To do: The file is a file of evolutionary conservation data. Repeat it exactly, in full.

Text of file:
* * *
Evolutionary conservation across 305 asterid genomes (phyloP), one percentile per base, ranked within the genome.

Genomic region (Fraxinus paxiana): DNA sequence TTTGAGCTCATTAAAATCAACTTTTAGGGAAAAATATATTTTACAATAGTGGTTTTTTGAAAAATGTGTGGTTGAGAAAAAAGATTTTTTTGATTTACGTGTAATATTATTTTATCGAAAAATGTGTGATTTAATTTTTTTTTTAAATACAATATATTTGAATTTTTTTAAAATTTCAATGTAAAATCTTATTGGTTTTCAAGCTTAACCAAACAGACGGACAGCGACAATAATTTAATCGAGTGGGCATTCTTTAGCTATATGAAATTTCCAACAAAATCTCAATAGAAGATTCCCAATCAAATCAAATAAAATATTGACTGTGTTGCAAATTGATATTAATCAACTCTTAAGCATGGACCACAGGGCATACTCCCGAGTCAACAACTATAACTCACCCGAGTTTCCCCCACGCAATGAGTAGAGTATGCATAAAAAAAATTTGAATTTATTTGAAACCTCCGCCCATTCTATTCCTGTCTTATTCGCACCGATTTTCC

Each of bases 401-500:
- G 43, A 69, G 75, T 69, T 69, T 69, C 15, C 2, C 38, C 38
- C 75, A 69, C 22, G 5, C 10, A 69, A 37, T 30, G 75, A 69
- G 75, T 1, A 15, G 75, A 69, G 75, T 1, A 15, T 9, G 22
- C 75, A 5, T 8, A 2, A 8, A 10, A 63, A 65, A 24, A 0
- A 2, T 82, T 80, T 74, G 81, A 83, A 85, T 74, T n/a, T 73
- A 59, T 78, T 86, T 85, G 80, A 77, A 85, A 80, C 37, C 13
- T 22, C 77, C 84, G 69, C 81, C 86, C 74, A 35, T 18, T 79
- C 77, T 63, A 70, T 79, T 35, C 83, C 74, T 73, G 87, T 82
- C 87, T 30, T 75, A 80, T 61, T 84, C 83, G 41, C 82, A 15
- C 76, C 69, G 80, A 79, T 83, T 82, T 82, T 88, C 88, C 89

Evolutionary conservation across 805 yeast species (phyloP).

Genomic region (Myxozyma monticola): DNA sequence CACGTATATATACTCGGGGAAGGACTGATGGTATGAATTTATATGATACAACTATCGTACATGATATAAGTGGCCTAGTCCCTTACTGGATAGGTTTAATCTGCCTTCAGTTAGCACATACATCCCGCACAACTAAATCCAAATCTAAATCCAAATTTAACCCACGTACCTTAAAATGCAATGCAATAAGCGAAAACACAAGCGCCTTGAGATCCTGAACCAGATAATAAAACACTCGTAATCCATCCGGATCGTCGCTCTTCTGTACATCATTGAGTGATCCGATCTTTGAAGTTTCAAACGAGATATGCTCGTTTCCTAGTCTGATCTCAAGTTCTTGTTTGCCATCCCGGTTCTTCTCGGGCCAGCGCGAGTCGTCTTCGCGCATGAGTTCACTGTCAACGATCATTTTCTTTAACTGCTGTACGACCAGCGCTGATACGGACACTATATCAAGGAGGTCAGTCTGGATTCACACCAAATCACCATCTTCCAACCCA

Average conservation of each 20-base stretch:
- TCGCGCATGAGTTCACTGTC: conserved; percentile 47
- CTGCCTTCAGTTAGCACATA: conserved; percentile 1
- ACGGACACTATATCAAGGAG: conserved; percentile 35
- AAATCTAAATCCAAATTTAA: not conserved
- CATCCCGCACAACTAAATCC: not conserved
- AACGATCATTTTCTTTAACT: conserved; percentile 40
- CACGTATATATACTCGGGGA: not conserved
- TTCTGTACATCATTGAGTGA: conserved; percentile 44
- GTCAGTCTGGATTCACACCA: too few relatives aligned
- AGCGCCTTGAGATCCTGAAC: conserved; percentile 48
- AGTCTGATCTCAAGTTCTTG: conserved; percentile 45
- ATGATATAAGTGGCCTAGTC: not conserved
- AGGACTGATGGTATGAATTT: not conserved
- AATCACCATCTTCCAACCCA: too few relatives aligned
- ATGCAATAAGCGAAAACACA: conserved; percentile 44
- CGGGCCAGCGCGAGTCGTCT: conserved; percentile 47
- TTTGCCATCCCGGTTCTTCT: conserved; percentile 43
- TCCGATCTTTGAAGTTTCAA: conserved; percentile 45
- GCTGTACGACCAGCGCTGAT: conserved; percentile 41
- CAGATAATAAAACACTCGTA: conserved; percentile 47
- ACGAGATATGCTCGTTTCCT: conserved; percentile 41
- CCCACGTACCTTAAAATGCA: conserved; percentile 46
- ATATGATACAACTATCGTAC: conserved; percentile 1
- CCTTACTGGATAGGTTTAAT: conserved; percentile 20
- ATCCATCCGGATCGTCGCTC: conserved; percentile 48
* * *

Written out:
Evolutionary conservation across 305 asterid genomes (phyloP), one percentile per base, ranked within the genome.

Genomic region (Fraxinus paxiana): DNA sequence TTTGAGCTCATTAAAATCAACTTTTAGGGAAAAATATATTTTACAATAGTGGTTTTTTGAAAAATGTGTGGTTGAGAAAAAAGATTTTTTTGATTTACGTGTAATATTATTTTATCGAAAAATGTGTGATTTAATTTTTTTTTTAAATACAATATATTTGAATTTTTTTAAAATTTCAATGTAAAATCTTATTGGTTTTCAAGCTTAACCAAACAGACGGACAGCGACAATAATTTAATCGAGTGGGCATTCTTTAGCTATATGAAATTTCCAACAAAATCTCAATAGAAGATTCCCAATCAAATCAAATAAAATATTGACTGTGTTGCAAATTGATATTAATCAACTCTTAAGCATGGACCACAGGGCATACTCCCGAGTCAACAACTATAACTCACCCGAGTTTCCCCCACGCAATGAGTAGAGTATGCATAAAAAAAATTTGAATTTATTTGAAACCTCCGCCCATTCTATTCCTGTCTTATTCGCACCGATTTTCC

Each of bases 401-500:
- G 43, A 69, G 75, T 69, T 69, T 69, C 15, C 2, C 38, C 38
- C 75, A 69, C 22, G 5, C 10, A 69, A 37, T 30, G 75, A 69
- G 75, T 1, A 15, G 75, A 69, G 75, T 1, A 15, T 9, G 22
- C 75, A 5, T 8, A 2, A 8, A 10, A 63, A 65, A 24, A 0
- A 2, T 82, T 80, T 74, G 81, A 83, A 85, T 74, T n/a, T 73
- A 59, T 78, T 86, T 85, G 80, A 77, A 85, A 80, C 37, C 13
- T 22, C 77, C 84, G 69, C 81, C 86, C 74, A 35, T 18, T 79
- C 77, T 63, A 70, T 79, T 35, C 83, C 74, T 73, G 87, T 82
- C 87, T 30, T 75, A 80, T 61, T 84, C 83, G 41, C 82, A 15
- C 76, C 69, G 80, A 79, T 83, T 82, T 82, T 88, C 88, C 89

Evolutionary conservation across 805 yeast species (phyloP).

Genomic region (Myxozyma monticola): DNA sequence CACGTATATATACTCGGGGAAGGACTGATGGTATGAATTTATATGATACAACTATCGTACATGATATAAGTGGCCTAGTCCCTTACTGGATAGGTTTAATCTGCCTTCAGTTAGCACATACATCCCGCACAACTAAATCCAAATCTAAATCCAAATTTAACCCACGTACCTTAAAATGCAATGCAATAAGCGAAAACACAAGCGCCTTGAGATCCTGAACCAGATAATAAAACACTCGTAATCCATCCGGATCGTCGCTCTTCTGTACATCATTGAGTGATCCGATCTTTGAAGTTTCAAACGAGATATGCTCGTTTCCTAGTCTGATCTCAAGTTCTTGTTTGCCATCCCGGTTCTTCTCGGGCCAGCGCGAGTCGTCTTCGCGCATGAGTTCACTGTCAACGATCATTTTCTTTAACTGCTGTACGACCAGCGCTGATACGGACACTATATCAAGGAGGTCAGTCTGGATTCACACCAAATCACCATCTTCCAACCCA

Average conservation of each 20-base stretch:
- TCGCGCATGAGTTCACTGTC: conserved; percentile 47
- CTGCCTTCAGTTAGCACATA: conserved; percentile 1
- ACGGACACTATATCAAGGAG: conserved; percentile 35
- AAATCTAAATCCAAATTTAA: not conserved
- CATCCCGCACAACTAAATCC: not conserved
- AACGATCATTTTCTTTAACT: conserved; percentile 40
- CACGTATATATACTCGGGGA: not conserved
- TTCTGTACATCATTGAGTGA: conserved; percentile 44
- GTCAGTCTGGATTCACACCA: too few relatives aligned
- AGCGCCTTGAGATCCTGAAC: conserved; percentile 48
- AGTCTGATCTCAAGTTCTTG: conserved; percentile 45
- ATGATATAAGTGGCCTAGTC: not conserved
- AGGACTGATGGTATGAATTT: not conserved
- AATCACCATCTTCCAACCCA: too few relatives aligned
- ATGCAATAAGCGAAAACACA: conserved; percentile 44
- CGGGCCAGCGCGAGTCGTCT: conserved; percentile 47
- TTTGCCATCCCGGTTCTTCT: conserved; percentile 43
- TCCGATCTTTGAAGTTTCAA: conserved; percentile 45
- GCTGTACGACCAGCGCTGAT: conserved; percentile 41
- CAGATAATAAAACACTCGTA: conserved; percentile 47
- ACGAGATATGCTCGTTTCCT: conserved; percentile 41
- CCCACGTACCTTAAAATGCA: conserved; percentile 46
- ATATGATACAACTATCGTAC: conserved; percentile 1
- CCTTACTGGATAGGTTTAAT: conserved; percentile 20
- ATCCATCCGGATCGTCGCTC: conserved; percentile 48